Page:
Abu Dhabi Festival 2017: Yo-Yo Ma’s Silk Road Ensemble unite cultures through music

Formed in 2000 by cellist Yo-Yo Ma, the ensemble foster the noble ambition of bringing people of different nationalities and cultures together through music.

A performance by Yo-Yo Ma’s Silk Road Ensemble. Khalid Al Busaidi / ROHM
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If you thought becoming a rocket scientist was hard, try being a percussion soloist. It is something American musician Joseph Gramely entertained for a hot five minutes in his youth, until he realised demand for percussion soloists wasn’t exactly high.

“Right now in the world, there may be less than you can name on one hand,” he says. But, perhaps, fate did him a favour. Instead of forging a path on his own, he has embraced a collaboration.

These days, the 56-year-old spends much of his time in his dual role of associate artistic director and performer with Yo-Yo Ma’s Silk Road Ensemble – which will perform alongside the celebrated cellist at the Emirates Palace Auditorium on Friday – as part of Abu Dhabi Festival.

Formed in 2000 by Yo-Yo Ma – “the most empathetic and open musician”, according to Gramely – the ensemble foster a noble ambition of bringing people of different nationalities and cultures together through music.

“I think the speed at which globalisation has been happening is what’s very new and unique in our time,” he says. “And the mission of Silk Road is to [encourage] empathy and understanding of other cultures through music, through communication and trust.”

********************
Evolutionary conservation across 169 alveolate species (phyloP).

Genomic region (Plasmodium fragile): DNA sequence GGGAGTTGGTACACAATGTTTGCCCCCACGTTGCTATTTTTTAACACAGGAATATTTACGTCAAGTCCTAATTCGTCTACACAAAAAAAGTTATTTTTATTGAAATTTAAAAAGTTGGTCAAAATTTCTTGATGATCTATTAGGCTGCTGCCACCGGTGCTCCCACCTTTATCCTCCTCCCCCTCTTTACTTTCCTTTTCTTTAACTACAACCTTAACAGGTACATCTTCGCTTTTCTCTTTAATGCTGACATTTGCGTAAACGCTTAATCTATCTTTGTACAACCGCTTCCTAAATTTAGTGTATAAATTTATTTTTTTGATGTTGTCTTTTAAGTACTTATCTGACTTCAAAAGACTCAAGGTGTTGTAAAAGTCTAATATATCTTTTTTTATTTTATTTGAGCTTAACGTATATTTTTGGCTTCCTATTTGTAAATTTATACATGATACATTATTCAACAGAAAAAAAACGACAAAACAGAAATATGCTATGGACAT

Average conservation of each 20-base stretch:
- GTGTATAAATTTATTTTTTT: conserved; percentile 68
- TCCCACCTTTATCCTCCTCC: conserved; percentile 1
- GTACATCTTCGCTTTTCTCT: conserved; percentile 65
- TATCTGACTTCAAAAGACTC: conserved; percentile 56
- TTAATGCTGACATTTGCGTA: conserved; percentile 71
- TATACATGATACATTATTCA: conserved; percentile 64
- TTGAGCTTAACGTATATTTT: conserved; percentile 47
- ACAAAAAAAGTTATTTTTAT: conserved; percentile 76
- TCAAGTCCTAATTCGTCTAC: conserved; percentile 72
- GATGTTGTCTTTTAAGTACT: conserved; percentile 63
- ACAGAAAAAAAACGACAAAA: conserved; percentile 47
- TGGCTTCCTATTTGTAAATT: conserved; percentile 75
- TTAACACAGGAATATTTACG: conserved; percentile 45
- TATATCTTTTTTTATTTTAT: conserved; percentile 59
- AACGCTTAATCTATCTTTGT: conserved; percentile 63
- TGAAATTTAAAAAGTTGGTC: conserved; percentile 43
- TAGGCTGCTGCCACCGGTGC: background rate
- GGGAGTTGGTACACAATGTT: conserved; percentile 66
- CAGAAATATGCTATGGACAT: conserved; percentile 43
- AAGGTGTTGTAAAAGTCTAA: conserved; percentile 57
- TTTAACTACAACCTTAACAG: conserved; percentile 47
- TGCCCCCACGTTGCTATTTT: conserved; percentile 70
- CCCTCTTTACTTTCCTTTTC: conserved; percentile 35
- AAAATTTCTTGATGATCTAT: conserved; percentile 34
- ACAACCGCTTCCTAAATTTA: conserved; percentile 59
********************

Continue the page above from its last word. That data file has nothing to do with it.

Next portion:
As one of the group’s founders, Gramley says there will be 12 performers at the Emirates Palace gig, and their nationalities include Syrian, Japanese, Russian, American, Indian, Chinese, Lebanese and Canadian.

Like all Silk Road gigs, many of the instrumental combinations may not have been heard together on stage before and that’s the whole point. “We’ve developed a sort of family atmosphere within the ensemble,” he says.

“[It is made up of] musicians who have never met before and whose instruments have never met before. Instruments that really weren’t thought of as being able to play together can now communicate through music. And musicians can become friends without saying a word.”

It is not hard to see the metamessage in all of this. But instead of being bogged down by lofty ideals, the group’s concerts are actually lots of fun.

With six albums and a documentary (20 Feet from Stardom, directed by Academy Award-winner Morgan Neville) to their credit, they have also notched up several awards, including a Grammy.

There are two pieces that will be performed at the Emirates Palace Auditorium, which Gramley is particularly keen to talk about. The first, called Wedding, is by the Syrian composer and clarinettist Kinan Azmeh.

Gramley explains that Azmeh’s music was always important for the group, but when the composer and band member was locked out of the US earlier this year following the travel ban, it took on a stronger resonance.

The piece represents what happens when a Syrian village comes together for a wedding. “It is a celebration of bringing people together,” says Gramley.

The second piece springs from a darker territory. Composed by the Grammy-nominated Iranian kamancheh player Kayhan Kalhor and inspired by the villages obliterated during the Iran-Iraq war, Silent City tells the rebirth of a metropolis that has been decimated by conflict.

However “it ends on a very positive note”, says Gramley, and represents the “joy of rebirth and revitalisation”.

“Both pieces are played by artists from all over the world,” he adds.

“Americans, Syrians, Iranians, Indians and Chinese. I think these two pieces show a wonderful example of the trust and communication and the bringing together of cultures that Yo-Yo believes so strongly in – those values that we all now hold so close to our hearts and that we try to represent through our music.”

The Silk Road Ensemble will perform at Emirates Palace Auditorium on Friday. Tickets, from Dh125, available at www.abudhabifestival.ae